In 1982, the Motion Picture Association of America (MPM), together with the Kodak™ Corporation, developed a technology for uniquely identifying film prints. This technology is commonly known as Coded Anti-piracy (CAP) coding. The code is a series of faint dots in the picture that are added as the print is manufactured. Approximately one out of every hundred frames contains four tiny dots that have been added to the image. Generally, 11 CAP-coded frames are required to reconstitute the serial number of the movie print. Each unique configuration of dots corresponds to a print identifier. The film prints are usually coded for each particular theater in which a film is distributed.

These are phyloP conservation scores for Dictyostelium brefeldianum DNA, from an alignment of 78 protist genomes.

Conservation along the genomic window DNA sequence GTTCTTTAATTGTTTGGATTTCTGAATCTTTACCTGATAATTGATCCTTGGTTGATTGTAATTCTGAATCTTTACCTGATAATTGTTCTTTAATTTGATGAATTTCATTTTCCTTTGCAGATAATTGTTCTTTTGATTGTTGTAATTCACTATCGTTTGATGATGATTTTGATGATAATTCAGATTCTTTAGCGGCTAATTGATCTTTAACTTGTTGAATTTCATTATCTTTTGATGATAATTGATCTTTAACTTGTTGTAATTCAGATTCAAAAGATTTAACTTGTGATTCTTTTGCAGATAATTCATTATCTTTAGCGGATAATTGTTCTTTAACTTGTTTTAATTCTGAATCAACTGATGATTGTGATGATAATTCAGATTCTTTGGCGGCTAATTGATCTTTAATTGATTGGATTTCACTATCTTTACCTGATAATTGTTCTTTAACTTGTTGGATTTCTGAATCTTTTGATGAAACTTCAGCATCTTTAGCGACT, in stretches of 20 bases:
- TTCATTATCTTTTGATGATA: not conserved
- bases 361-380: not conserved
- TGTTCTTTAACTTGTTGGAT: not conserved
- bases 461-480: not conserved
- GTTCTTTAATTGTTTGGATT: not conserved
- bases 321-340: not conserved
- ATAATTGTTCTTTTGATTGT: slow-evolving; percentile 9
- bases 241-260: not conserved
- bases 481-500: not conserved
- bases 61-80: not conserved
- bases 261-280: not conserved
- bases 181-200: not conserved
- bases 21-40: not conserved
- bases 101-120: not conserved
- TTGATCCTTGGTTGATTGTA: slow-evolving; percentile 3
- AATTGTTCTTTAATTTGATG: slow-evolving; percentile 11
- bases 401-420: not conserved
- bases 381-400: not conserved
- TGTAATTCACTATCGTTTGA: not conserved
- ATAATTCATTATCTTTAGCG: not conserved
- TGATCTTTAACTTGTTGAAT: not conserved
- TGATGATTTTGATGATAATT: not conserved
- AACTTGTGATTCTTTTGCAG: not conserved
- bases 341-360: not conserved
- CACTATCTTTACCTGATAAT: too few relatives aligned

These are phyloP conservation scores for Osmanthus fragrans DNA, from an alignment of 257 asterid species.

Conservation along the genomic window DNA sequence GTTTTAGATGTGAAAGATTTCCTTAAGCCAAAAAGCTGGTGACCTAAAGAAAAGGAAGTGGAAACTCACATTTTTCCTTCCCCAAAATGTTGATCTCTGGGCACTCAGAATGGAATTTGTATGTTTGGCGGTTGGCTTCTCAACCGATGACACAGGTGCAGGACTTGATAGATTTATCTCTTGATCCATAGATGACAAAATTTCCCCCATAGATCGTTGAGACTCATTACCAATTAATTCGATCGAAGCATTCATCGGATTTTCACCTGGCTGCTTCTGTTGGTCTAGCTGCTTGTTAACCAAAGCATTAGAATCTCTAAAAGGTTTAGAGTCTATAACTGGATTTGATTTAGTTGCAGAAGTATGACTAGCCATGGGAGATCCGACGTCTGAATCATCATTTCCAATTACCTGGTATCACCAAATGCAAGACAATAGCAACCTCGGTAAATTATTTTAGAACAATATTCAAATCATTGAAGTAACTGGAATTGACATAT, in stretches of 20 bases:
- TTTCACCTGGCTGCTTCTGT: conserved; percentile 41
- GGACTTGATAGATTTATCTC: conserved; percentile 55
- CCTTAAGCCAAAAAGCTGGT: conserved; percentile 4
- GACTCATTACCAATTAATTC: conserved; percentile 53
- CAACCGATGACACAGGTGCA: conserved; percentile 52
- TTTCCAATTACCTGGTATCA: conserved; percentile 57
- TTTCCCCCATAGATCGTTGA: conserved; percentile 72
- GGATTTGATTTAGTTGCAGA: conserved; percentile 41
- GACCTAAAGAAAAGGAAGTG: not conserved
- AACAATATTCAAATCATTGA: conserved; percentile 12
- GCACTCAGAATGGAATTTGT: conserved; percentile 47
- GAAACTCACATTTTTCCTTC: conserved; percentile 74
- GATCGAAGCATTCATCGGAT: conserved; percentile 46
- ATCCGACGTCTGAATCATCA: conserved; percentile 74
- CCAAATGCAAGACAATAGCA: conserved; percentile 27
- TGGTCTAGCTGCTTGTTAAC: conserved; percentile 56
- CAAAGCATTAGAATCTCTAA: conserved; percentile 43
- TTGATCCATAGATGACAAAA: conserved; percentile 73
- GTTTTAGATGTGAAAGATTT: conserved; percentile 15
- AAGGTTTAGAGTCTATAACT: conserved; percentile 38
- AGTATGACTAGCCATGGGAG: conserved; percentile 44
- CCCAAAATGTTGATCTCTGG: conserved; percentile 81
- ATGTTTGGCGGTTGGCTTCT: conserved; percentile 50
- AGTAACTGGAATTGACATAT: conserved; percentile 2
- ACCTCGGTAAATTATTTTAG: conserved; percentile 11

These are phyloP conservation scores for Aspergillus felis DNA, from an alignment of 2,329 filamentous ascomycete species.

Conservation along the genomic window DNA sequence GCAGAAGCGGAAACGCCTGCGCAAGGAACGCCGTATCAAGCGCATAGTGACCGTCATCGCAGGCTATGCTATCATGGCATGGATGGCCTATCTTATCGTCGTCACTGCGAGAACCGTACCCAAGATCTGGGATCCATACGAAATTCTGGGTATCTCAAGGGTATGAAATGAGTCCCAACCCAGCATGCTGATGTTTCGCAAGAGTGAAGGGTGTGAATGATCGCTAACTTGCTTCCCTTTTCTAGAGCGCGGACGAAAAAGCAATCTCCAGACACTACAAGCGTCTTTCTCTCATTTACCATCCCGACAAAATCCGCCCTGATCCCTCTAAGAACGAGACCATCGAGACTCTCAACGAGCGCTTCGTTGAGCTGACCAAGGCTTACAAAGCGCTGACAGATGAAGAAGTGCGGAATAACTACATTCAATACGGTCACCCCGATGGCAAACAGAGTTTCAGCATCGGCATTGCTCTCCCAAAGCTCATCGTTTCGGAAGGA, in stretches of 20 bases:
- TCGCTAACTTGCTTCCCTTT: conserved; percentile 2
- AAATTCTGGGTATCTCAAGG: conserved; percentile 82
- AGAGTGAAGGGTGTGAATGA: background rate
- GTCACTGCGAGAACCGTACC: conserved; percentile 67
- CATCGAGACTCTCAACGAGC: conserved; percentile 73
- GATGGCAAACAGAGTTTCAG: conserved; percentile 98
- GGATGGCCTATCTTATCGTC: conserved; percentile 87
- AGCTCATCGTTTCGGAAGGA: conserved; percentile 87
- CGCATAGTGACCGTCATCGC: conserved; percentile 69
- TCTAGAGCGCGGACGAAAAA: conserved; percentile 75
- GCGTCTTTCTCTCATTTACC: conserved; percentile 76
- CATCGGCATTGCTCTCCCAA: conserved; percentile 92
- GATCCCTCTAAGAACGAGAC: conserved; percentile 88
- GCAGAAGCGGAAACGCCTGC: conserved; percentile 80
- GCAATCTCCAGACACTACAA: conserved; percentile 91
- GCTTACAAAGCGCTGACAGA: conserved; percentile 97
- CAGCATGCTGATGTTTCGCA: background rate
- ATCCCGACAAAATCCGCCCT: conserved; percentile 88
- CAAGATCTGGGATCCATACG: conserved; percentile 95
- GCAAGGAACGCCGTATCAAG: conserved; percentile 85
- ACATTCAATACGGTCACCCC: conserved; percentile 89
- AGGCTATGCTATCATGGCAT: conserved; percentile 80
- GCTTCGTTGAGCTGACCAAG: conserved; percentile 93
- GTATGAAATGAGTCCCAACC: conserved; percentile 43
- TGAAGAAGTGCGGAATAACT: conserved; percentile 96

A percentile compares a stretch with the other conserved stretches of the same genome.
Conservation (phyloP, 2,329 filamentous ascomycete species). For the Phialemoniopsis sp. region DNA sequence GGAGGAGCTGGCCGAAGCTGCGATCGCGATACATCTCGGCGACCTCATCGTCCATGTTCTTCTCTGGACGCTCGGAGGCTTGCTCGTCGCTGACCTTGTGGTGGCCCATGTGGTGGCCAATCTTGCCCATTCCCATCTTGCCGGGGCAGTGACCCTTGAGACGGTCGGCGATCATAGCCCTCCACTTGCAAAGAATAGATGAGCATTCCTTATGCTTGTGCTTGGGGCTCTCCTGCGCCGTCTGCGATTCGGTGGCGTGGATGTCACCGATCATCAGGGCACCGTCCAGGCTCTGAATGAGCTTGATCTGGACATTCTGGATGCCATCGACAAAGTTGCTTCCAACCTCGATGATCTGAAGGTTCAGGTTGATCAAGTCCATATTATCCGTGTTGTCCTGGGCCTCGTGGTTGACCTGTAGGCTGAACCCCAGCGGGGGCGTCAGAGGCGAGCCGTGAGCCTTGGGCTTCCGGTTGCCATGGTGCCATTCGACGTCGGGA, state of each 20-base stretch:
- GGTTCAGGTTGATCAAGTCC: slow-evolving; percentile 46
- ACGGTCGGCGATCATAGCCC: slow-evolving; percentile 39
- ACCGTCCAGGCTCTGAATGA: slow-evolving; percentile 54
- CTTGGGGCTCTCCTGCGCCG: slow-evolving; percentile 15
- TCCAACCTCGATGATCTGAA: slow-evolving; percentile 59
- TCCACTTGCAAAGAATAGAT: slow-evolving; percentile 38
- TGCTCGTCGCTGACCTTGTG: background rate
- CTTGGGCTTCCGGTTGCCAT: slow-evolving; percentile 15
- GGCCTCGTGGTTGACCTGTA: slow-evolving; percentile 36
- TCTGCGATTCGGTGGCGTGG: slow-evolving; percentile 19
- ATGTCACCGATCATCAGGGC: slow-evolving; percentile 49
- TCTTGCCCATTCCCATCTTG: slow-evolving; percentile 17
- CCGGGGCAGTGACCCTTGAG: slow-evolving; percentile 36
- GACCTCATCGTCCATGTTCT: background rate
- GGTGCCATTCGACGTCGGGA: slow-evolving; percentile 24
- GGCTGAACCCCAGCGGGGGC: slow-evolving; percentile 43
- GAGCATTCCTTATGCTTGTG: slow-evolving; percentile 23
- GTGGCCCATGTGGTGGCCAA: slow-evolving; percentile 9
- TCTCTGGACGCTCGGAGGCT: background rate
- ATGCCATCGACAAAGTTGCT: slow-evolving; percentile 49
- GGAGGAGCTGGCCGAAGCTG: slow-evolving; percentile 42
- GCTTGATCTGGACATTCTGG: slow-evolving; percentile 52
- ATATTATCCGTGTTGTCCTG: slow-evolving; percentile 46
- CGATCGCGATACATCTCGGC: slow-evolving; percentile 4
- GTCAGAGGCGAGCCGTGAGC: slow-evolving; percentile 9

Typically, in the past, aiming an analog camcorder at a theater screen produced a poor quality, flickering image, but the coding dots usually survived the copying and reproduction process so that the serial number of the movie print could be obtained. However, the advent of digital video compression and distribution technologies has diminished the viability of CAP coding. Improved digital camcorders not only take higher quality pictures, but video compression algorithms (which are commonly employed when the pirated film is stored in a digital format or transported over the Internet) tend to obliterate the CAP codes. Namely, because the dots representing the code are extremely small and diffuse, they are susceptible to disintegration during video compression. Furthermore, the loss of a single CAP code dot during image compression can defeat the CAP coding scheme because the CAP code is represented by spatial image placement within the film frame. Indeed, CAP coding is dependent upon 100% image survival.